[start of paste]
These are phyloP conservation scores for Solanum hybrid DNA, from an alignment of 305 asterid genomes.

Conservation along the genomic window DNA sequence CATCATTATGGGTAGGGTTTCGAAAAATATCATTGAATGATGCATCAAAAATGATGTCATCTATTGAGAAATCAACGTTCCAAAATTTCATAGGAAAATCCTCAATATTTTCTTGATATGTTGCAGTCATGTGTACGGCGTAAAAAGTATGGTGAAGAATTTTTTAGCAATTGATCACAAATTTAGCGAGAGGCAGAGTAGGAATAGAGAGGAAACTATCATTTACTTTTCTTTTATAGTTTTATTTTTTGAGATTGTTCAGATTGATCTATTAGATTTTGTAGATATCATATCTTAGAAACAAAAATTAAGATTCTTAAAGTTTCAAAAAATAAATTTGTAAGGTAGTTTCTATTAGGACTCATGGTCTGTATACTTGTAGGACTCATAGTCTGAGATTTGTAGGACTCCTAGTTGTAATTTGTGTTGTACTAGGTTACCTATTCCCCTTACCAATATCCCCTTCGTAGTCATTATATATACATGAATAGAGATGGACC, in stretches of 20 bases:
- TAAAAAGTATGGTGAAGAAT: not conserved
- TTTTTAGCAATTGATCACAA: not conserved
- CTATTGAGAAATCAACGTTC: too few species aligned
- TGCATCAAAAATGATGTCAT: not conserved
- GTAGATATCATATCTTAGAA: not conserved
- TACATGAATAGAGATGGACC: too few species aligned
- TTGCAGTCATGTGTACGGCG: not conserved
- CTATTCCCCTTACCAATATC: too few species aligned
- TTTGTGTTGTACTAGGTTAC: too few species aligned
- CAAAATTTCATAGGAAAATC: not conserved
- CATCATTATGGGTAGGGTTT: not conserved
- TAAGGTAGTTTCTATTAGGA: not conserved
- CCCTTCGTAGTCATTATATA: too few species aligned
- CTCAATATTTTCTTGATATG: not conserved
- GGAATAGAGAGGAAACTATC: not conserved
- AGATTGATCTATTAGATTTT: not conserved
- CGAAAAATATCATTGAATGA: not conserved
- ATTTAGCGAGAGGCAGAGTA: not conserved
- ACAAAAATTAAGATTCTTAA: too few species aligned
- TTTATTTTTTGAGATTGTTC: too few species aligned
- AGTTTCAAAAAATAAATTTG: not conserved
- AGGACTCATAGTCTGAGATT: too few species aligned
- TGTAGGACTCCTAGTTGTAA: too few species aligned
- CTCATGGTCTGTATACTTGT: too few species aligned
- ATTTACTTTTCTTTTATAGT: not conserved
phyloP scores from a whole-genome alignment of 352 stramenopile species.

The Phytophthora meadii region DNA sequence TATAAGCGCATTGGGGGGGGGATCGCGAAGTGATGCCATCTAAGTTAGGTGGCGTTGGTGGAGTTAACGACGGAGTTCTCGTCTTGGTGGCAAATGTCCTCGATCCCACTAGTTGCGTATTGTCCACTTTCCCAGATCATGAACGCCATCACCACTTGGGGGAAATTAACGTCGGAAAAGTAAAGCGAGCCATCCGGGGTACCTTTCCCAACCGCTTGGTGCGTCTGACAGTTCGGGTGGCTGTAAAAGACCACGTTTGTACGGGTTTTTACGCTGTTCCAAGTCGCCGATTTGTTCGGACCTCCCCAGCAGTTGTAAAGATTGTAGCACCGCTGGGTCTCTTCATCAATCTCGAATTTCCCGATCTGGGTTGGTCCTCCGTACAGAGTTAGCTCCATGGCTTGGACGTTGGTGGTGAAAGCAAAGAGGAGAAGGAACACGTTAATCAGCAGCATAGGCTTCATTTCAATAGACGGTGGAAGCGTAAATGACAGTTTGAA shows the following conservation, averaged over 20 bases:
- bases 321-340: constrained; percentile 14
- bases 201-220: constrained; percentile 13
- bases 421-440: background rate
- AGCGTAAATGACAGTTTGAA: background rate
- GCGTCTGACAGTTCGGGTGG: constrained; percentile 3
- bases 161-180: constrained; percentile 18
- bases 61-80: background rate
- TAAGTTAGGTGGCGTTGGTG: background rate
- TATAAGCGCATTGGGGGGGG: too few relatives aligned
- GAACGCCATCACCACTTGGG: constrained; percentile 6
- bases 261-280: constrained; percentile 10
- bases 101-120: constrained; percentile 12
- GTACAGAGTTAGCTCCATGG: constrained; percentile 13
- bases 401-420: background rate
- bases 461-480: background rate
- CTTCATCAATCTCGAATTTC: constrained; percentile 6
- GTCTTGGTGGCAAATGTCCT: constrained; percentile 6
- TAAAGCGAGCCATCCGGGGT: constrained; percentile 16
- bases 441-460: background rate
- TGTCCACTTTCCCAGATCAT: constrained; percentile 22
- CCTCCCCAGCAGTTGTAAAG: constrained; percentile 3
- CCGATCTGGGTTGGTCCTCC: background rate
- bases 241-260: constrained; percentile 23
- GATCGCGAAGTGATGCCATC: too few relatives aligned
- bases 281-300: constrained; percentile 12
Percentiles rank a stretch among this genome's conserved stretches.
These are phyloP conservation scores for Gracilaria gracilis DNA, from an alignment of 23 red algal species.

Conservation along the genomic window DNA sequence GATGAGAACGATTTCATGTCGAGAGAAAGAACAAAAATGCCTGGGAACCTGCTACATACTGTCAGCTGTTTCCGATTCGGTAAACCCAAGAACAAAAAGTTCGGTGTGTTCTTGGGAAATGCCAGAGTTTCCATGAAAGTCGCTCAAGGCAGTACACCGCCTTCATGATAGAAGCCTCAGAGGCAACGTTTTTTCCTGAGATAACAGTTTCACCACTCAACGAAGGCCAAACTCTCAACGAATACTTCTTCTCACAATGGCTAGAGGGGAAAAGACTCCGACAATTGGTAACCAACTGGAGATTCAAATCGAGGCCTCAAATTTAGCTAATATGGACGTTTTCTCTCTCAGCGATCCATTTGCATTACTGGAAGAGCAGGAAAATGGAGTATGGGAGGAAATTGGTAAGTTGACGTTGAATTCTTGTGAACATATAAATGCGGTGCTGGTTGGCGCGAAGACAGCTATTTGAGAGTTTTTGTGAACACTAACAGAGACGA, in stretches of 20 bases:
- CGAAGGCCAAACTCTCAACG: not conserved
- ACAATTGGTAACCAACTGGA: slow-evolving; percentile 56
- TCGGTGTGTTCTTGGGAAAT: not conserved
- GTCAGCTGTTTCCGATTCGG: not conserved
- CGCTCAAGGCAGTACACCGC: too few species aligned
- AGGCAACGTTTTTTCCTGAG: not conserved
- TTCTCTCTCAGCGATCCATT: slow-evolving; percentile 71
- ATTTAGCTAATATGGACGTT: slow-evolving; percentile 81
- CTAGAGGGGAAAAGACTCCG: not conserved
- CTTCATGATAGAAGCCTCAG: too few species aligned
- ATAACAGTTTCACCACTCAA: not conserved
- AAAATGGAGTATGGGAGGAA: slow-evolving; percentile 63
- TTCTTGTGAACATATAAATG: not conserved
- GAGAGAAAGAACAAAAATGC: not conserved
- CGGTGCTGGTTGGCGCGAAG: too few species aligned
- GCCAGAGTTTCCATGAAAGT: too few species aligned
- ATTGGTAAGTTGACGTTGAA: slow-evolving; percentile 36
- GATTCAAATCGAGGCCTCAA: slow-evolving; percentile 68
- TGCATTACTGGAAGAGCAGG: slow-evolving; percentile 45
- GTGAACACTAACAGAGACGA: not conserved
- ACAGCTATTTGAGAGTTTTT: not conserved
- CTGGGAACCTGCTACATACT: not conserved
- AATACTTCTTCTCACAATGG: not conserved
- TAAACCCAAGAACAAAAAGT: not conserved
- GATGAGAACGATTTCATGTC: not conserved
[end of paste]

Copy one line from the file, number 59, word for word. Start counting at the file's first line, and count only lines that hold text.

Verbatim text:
- ACAATTGGTAACCAACTGGA: slow-evolving; percentile 56